water bath canning 101

Water Bath Canning 101

Water bath canning is a way to preserve your food and recipes so that they will last for longer amounts of time outside of a refrigerator without spoiling.  High acidic foods can be processed using the water bath canning method.  Low acidic foods require the pressure canning method.  Your recipe should tell you if it requires a water bath or pressure canning process as well as the amount of time needed to process the food.


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For water bath canning you will need a water bath canning pot with a lid and rack designed to hold canning jars.  Amazon sells a great 9 piece kit made by Granite Ware that has everything you will need to process your jars for a great price and the shipping is free (It is the same one I use and I am very happy with it).   

Additional Items

You will want a wide-mouth funnel, jar lifter and colander (all included in the Granite Ware kit from Amazon)


Traditional canning jars are made of tempered glass to withstand the heat inside a canner.  They come in various sizes depending on what it is you are canning.  I use all of the quart, pint, and half pint sizes.  I prefer wide-mouth jars but since my new discovery of using the regular mouth canning jars as a magic bullet with your blender I will probably be buying more of the regular mouth for that purpose too.

Honestly you can never have too many jars.  We give our recipes away as gifts, use them for home decor and arts & crafts so I tend to buy more jars every once in awhile to restock.


Use screw bands and flat metal lids that have a seal.  The flat lids are designed for a one-time use only while the bands can be used as long as they aren’t bent (these come with your first batch of jars).

Water Bath Canning 101

*Always read and follow the manufacturer’s directions when canning your own foods. These are the steps I take when canning my foods, make sure you check with the most recent USDA Complete Guide to Home Canning before you begin to process your own foods at home. There are two different methods to water bath canning; hot pack and cold pack.  The cold pack method is where you take your uncooked food pack them into the jars and cover with hot boiling liquid.  The hot pack method is when you take cooked or partially cooked foods that are still hot and pack them in jars covered with hot boiling liquid.  Either way you choose to pack your jars these are the steps you will want to take:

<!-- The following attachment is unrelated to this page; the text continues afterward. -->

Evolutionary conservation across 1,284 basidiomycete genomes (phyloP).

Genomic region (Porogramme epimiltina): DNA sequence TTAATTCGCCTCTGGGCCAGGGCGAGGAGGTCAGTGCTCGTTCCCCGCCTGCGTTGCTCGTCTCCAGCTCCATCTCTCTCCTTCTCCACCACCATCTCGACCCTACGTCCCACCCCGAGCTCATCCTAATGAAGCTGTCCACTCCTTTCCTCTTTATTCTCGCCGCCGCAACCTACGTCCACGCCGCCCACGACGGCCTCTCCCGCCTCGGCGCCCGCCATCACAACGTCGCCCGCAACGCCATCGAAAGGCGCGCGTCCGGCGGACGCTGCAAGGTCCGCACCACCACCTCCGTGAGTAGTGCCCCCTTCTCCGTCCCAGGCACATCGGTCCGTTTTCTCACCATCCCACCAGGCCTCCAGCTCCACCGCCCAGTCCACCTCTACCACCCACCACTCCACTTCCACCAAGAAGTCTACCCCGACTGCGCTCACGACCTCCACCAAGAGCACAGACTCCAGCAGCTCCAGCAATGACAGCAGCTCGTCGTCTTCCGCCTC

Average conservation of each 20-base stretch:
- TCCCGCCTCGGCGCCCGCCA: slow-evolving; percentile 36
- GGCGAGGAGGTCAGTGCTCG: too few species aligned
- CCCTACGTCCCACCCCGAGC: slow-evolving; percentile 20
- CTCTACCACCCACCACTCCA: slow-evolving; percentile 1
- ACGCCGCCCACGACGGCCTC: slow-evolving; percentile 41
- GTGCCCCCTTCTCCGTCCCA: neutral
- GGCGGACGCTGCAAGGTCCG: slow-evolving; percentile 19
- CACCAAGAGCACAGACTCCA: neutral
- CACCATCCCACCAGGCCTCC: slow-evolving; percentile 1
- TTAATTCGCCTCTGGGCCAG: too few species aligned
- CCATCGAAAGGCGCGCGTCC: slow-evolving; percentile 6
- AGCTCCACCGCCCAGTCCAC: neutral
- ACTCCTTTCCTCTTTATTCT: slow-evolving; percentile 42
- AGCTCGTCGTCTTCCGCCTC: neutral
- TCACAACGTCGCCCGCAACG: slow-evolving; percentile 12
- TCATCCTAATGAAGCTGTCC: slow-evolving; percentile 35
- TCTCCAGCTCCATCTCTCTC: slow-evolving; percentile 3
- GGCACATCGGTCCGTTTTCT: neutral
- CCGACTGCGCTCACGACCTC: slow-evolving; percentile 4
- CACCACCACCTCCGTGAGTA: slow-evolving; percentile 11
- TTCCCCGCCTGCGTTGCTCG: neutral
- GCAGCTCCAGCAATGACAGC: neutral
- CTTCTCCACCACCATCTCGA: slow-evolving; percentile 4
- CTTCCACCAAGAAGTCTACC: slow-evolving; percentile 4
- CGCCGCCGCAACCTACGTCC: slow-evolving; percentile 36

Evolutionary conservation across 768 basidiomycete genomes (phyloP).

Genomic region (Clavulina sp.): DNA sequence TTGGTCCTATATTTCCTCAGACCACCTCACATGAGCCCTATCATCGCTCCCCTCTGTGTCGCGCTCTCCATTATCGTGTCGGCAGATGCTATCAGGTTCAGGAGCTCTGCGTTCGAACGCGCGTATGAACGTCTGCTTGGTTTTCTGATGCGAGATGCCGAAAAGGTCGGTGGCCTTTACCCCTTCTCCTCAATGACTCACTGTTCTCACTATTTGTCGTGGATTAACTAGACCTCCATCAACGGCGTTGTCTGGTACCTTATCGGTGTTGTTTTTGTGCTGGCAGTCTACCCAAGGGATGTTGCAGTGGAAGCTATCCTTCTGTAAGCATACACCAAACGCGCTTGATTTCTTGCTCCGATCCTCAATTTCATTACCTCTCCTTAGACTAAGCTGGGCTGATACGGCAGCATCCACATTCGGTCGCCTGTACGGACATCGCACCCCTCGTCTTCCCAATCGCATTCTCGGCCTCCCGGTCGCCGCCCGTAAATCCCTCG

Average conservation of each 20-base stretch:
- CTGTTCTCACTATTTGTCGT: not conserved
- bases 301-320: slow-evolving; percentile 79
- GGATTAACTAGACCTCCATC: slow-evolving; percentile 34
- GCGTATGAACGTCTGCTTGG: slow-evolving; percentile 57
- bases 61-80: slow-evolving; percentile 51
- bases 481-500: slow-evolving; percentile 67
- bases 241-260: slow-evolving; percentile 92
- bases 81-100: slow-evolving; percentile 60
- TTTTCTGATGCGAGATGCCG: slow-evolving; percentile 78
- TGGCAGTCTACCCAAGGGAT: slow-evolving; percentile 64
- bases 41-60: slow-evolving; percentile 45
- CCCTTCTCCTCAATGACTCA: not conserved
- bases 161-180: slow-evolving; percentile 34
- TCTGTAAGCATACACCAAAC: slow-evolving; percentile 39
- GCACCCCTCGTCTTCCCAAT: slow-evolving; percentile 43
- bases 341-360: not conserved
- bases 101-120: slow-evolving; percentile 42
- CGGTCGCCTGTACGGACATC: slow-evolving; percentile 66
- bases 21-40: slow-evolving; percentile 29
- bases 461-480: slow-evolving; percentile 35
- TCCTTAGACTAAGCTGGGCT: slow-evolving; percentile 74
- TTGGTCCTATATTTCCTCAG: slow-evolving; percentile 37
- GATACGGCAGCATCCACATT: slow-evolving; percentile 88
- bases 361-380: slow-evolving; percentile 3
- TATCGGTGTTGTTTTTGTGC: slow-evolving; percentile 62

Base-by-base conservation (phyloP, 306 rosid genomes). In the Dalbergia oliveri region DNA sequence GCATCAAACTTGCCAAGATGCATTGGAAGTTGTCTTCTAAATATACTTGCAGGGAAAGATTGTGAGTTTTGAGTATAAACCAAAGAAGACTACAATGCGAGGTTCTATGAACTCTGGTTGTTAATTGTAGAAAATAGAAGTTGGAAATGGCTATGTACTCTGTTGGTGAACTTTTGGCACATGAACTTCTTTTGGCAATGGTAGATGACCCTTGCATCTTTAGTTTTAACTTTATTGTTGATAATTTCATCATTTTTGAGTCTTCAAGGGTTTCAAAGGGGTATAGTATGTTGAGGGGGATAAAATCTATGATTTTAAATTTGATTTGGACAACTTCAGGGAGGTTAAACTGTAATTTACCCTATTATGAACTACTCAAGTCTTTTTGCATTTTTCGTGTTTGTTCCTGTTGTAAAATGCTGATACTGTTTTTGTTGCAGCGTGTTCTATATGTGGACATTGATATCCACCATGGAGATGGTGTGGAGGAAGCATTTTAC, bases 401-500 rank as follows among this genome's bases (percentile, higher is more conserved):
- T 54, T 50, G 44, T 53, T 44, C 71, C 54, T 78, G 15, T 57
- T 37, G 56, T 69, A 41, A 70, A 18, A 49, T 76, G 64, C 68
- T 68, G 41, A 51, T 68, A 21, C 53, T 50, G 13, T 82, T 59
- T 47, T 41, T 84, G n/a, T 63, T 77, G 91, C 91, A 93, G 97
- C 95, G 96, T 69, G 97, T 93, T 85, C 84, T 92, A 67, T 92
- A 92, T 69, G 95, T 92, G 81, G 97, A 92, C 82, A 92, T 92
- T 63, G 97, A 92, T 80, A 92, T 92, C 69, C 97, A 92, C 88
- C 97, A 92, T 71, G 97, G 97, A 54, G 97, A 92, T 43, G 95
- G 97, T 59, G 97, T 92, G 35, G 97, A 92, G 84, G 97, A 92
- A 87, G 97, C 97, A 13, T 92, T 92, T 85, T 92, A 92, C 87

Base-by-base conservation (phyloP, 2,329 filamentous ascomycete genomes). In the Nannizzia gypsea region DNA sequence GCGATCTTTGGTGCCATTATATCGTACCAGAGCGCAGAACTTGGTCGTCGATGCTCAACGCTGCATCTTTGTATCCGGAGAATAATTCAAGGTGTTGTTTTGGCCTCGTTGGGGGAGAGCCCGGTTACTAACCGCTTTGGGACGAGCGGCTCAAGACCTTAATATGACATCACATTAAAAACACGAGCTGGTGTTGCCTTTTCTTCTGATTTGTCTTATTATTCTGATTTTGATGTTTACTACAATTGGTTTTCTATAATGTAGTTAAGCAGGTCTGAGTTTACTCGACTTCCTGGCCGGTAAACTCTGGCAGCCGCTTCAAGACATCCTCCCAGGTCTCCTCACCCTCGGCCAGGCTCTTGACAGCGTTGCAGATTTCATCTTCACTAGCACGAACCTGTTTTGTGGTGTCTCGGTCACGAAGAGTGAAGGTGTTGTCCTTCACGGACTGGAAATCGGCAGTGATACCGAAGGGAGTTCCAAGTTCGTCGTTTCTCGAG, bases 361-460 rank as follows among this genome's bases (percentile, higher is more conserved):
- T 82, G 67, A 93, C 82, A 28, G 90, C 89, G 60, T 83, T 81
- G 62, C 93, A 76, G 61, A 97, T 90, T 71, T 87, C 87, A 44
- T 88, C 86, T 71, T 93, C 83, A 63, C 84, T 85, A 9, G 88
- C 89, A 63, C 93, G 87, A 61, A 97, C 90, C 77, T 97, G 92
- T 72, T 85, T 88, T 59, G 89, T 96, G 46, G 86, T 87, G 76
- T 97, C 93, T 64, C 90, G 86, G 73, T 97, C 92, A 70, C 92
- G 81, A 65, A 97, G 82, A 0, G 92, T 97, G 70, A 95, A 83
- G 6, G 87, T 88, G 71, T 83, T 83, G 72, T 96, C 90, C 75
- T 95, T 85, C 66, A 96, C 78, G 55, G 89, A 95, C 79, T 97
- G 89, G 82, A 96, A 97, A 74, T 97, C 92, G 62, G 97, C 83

1. Wash your empty canning jars with hot soap and water and make sure you rinse well to kill bacteria.  Keep your jars in hot boiling water until you are ready to pack them, or leave them in a 200 degree oven to keep them hot for packing.  If you are processing foods that have a 10 minute time or less you will need to sterilize your canning jars.  The manufacturers directions should tell you how to prepare your lids, make sure you follow those guidelines.

2. Fill canner half full with water; cover and heat over high heat.

3. Prepare your food in a clean work environment.

4. Place hot jars on a towel or cutting board.

5. Pack your food into jars using a wide-mouth funnel allowing for adequate room from the top of the food to the top of the jar (known as head-space), most recipes will state the head-space requirement.

6. If necessary, ladle or pour boiling liquid over the food leaving adequate head-space.

7. Remove any air bubbles using a rubber scraper or non-metal utensil. 

8. Wipe rims of jars with a clean cloth and place flat lids on jars; add metal bands according to directions.

9. Place the jars into the canner being careful for jars to not touch each other.

10. Process jars at a full rolling boil for the exact amount of time the recipe calls for.  If the water stops boiling at any point during processing you must bring it back to a boil and restart your process time.

11. Remove jars and place on a towel or rack to cool.  Leave at least 1 inch of space between jars and make sure there isn’t a draft as jars can explode due to the rapid change in temperature.

12. After jars are completely cooled (24 hours) press the center of each lid to see if they sealed. If the bump is down then your jar sealed.  If the bump lifts up and down then your jar did not seal properly.  You must start over with a new lid.

13. Label your jars with the contents and the date.  Here is a list of free labels that I have designed myself for you to use.  It is also a good idea to label the batch number in the event that one of the jars in a batch goes bad you can identify and remove the others from the same batch.

14. If sealed properly it is safe to use the foods you processed within 1 year of processing.

Don’t stop with the Water Bath Canning 101 tutorial learn more in the Pressure Canning 101 tutorial!

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